_______

END OF QUOTE

A proper home-made risotto does require a lot more time than that of a packet of Knorr’s.  You will need to make beef stock for starters.  You can omit, but why would you?, some bone marrow.  You will need good quality rice (my preference is for Carnaroli) and good quality saffron.  Good quality parmesan and good quality butter.  The famed Italian chef Gualtiero Marchesi goes so far as to add a leaf of gold to his risotto as the ultimate garnish!

Is it worth the effort? If you can be bothered to make the stock  (and I know that outside of Italy it is fairly easy to buy ready-made stock), the answer is a resounding yes.

IMG_4630The stock when it was still in the making.  When the stock is finished and ready, put it on to simmer when you begin to cook your risotto.  Any liquid or stock that you add to any risotto must always be hot/simmering so as not to bring the temperature of the risotto down.  It’s common sense really …

2The rice …

45The threads of saffron.  Put them in a bowl or mug because you will be adding some stock to the saffron later on.

6The bone marrow … still in the bone!

78The bone marrow scraped out of the bone and all chopped up now.  And now the risotto can take off.

Start by chopping an onion and cooking it over a gentle heat in a mixture of both olive oil and butter:

910When the onion has gone all soft and yellowy without burning, switch off the heat and set aside.  There is a reason for this.  The onion needs to cook on a gentle heat whereas the rice needs to be ‘toasted’ first on a high heat — so it’s better to cook them separately and bring them together at a later stage.  Just so you know, it can it can take a good 10 minutes to bring the onions to this stage and I sometimes even add a little bit of water to help the process along.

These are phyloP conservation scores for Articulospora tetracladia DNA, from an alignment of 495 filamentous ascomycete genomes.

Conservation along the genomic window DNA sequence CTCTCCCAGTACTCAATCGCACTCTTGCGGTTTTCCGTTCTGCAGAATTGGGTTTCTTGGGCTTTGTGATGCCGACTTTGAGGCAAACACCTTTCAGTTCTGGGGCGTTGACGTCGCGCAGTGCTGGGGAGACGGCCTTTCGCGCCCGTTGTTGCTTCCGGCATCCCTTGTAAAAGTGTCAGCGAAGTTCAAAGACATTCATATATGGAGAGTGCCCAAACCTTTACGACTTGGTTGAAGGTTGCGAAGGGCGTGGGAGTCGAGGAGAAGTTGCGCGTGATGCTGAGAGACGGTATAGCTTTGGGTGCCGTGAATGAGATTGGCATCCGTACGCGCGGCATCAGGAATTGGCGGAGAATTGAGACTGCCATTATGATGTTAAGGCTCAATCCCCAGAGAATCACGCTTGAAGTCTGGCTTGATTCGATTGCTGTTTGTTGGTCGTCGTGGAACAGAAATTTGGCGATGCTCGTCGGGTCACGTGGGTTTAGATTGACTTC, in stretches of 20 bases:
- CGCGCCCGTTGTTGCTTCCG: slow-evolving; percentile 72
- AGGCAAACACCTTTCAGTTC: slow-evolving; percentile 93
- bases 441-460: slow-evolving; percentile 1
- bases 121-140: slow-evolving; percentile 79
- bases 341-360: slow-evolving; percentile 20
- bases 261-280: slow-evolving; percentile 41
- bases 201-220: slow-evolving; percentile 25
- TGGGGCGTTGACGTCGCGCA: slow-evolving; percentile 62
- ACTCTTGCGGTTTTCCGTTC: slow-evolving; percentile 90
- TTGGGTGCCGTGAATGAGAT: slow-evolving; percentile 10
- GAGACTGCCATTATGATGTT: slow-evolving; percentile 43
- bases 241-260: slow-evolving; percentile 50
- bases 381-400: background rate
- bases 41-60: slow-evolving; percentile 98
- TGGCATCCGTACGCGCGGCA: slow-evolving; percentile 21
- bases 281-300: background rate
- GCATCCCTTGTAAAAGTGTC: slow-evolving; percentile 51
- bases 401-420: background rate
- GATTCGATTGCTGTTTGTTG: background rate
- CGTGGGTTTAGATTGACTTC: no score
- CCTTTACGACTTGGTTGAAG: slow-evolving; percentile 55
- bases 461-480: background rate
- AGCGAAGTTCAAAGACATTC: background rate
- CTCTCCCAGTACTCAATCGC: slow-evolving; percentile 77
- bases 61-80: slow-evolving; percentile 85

11Add some olive oil to the pan where you will be cooking the risotto and avail yourself of a glass of white wine.

1213Toast the rice over a high heat, making sure the rice gets coated in the oil and stirring at an elegant and dignified pace for about five minutes or until the rice goes transluscent.  You can toss the pan if you so wish, in lieu of stirring.

1516When the rice has toasted to its heart’s content, pour the glass of wine into the saucepan and stir until it has evaporated.

17Add the first ladleful of simmering stock (I apologise for this colourful intrusion of ink — I’ve no idea where that came from!)  Stir until it has been absorbed and then add another ladleful.18Now you can add the previously cooked onions.  Mix well and carry on stirring.